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[1] What is robotics?

In this section we define the words 'robot' and 'robotics' and look a little at the history of robots.

[1.1] What is the definition of a 'robot'?
[1.2] Where did the word robot come from?
[1.3] When did robots, as we know them today, come into existence?

1.1 What is the definition of a 'robot'?

"A reprogrammable, multifunctional manipulator designed to move material, parts, tools, or specialized devices through various programmed motions for the performance of a variety of tasks"
Robot Institute of America, 1979

Obviously, this was a committee-written definition. It's rather dry and uninspiring. Better ones for 'robotics' might include:

Force through intelligence.
Where AI meet the real world.

Webster says: An automatic device that performs functions normally ascribed to humans or a machine in the form of a human.

[1.2] Where did the word 'robot' come from?

The word 'robot' was coined by the Czech playwright Karel Capek (pronounced "chop'ek") from the Czech word for forced labor or serf. Capek was reportedly several times a candidate for the Nobel prize for his works and very influential and prolific as a writer and playwright. Mercifully, he died before the Gestapo got to him for his anti-Nazi sympathies in 1938.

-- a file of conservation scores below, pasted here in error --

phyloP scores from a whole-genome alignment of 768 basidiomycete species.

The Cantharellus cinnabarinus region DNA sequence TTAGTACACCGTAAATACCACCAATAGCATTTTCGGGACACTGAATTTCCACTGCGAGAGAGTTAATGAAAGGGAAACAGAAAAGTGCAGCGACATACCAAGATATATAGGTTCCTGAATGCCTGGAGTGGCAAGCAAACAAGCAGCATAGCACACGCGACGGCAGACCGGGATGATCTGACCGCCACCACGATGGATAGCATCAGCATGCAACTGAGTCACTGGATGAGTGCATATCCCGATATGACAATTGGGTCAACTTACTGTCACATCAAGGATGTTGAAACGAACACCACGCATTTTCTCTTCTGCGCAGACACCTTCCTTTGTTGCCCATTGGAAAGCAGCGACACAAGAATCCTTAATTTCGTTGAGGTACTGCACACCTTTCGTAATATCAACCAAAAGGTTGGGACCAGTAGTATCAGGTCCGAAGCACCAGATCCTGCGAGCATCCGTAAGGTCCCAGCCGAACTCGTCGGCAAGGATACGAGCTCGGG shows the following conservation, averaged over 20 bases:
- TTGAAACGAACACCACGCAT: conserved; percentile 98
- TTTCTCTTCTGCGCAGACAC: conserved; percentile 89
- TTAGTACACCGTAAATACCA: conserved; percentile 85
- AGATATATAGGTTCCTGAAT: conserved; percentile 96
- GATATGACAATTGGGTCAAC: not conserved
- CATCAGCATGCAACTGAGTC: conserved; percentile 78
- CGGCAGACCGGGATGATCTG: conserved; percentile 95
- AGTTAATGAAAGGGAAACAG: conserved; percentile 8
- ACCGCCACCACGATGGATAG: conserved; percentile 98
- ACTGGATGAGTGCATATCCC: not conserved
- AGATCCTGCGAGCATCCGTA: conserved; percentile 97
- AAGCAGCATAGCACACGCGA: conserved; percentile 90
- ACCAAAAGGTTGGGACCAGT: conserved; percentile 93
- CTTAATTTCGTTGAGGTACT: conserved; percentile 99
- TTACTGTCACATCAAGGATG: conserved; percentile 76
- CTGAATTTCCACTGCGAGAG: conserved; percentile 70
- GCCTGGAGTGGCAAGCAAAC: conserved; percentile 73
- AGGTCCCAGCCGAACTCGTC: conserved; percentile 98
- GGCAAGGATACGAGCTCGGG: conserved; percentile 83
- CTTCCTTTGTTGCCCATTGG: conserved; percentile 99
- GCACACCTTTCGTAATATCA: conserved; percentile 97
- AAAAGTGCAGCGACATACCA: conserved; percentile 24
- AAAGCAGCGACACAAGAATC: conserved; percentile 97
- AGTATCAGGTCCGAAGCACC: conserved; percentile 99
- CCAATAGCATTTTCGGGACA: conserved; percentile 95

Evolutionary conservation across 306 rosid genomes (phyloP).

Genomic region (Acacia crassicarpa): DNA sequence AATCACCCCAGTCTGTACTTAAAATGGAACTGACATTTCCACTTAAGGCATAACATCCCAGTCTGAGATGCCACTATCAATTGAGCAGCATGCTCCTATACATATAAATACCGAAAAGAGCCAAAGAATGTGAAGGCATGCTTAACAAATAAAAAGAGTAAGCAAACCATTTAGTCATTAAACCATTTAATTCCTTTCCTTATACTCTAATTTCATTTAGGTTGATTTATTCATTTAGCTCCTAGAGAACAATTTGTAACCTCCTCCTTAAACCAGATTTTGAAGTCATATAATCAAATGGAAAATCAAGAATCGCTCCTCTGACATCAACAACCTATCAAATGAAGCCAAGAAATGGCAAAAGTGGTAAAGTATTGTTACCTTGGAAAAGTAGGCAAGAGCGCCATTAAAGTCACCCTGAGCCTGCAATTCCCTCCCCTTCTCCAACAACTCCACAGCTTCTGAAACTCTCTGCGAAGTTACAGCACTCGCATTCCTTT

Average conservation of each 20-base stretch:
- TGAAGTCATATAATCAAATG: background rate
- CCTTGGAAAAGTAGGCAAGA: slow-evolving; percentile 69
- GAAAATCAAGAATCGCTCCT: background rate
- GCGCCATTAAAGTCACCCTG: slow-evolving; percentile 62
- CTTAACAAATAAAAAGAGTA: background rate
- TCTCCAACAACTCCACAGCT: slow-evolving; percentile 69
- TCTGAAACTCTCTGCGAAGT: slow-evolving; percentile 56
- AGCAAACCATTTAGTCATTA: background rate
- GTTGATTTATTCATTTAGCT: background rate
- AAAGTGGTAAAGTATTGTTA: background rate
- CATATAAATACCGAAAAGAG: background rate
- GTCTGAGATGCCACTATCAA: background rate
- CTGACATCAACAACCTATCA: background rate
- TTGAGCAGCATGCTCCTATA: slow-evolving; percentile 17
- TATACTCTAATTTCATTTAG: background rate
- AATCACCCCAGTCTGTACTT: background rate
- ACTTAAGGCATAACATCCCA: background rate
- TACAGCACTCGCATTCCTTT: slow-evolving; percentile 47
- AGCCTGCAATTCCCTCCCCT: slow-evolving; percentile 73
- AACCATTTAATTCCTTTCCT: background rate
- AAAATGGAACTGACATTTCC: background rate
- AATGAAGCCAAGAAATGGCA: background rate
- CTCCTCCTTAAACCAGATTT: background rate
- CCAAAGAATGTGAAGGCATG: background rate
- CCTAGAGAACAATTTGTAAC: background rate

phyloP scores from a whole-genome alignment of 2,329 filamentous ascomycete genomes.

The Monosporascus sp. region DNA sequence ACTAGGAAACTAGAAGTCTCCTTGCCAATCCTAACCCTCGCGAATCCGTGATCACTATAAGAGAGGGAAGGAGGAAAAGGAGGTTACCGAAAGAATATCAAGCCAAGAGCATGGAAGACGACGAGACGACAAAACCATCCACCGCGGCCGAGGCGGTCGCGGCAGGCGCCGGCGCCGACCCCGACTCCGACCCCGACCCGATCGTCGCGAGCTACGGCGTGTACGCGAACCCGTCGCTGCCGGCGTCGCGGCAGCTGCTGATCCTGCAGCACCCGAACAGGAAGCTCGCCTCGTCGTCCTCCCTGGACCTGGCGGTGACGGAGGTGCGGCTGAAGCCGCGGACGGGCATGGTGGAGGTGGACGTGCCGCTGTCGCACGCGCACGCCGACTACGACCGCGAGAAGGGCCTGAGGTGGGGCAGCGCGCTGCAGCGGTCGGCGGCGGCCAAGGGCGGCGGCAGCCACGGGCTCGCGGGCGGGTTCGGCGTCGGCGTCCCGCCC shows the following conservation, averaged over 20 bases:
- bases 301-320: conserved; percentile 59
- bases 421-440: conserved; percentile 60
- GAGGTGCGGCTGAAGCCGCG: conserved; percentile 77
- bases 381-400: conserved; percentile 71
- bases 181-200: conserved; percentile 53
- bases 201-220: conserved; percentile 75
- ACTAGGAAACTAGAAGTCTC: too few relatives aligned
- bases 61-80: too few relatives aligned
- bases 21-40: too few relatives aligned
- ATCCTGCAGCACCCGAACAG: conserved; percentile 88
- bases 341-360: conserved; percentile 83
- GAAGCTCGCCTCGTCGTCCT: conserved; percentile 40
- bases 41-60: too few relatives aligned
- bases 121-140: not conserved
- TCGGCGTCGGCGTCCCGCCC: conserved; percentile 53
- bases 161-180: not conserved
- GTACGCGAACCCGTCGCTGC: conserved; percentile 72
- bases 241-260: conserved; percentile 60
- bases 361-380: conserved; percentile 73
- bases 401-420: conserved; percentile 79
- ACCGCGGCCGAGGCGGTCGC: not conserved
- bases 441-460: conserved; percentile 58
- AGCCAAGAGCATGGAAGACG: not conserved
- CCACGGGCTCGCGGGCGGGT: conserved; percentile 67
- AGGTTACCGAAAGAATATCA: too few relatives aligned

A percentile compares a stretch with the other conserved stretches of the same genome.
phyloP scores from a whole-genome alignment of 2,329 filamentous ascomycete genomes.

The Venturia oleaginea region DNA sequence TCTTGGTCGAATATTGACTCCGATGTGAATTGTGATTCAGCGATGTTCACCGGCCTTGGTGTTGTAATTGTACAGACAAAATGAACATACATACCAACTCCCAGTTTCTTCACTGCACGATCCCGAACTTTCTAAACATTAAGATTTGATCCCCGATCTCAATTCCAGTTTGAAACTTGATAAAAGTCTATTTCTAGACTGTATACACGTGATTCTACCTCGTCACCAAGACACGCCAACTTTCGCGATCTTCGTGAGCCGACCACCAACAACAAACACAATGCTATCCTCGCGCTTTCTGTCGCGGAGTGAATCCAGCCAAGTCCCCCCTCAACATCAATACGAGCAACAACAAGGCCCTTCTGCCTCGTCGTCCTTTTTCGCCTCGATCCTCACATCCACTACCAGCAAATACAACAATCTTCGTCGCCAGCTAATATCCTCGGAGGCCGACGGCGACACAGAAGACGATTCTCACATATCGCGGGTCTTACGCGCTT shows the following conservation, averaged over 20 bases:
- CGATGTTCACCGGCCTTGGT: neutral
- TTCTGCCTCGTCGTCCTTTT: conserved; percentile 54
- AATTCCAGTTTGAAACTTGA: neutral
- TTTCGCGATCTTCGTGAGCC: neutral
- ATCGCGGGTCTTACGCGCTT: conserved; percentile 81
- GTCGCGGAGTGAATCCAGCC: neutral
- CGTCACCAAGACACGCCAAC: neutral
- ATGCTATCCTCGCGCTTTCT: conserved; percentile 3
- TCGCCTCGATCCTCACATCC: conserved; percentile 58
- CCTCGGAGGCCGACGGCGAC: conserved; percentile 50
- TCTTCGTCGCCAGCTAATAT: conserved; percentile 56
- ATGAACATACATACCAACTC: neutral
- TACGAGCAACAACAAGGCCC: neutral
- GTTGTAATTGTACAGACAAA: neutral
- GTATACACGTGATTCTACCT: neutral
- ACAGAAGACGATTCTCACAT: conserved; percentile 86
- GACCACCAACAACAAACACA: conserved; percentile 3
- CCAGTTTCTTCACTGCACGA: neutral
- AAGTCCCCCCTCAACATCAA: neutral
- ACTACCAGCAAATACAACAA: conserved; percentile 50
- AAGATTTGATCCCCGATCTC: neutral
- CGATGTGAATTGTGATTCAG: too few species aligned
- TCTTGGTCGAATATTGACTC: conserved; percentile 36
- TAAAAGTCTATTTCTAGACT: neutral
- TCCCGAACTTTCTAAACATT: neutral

The use of the word Robot was introduced into his play R.U.R. (Rossum's Universal Robots) which opened in Prague in January 1921. The play was an enormous success and productions soon opened throughout Europe and the US. R.U.R's theme, in part, was the dehumanization of man in a technological civilization. You may find it surprising that the robots were not mechanical in nature but were created through chemical means. In fact, in an essay written in 1935, Capek strongly fought that this idea was at all possible and, writing in the third person, said:

"It is with horror, frankly, that he rejects all responsibility for the idea that metal contraptions could ever replace human beings, and that by means of wires they could awaken something like life, love, or rebellion. He would deem this dark prospect to be either an overestimation of machines, or a grave offence against life."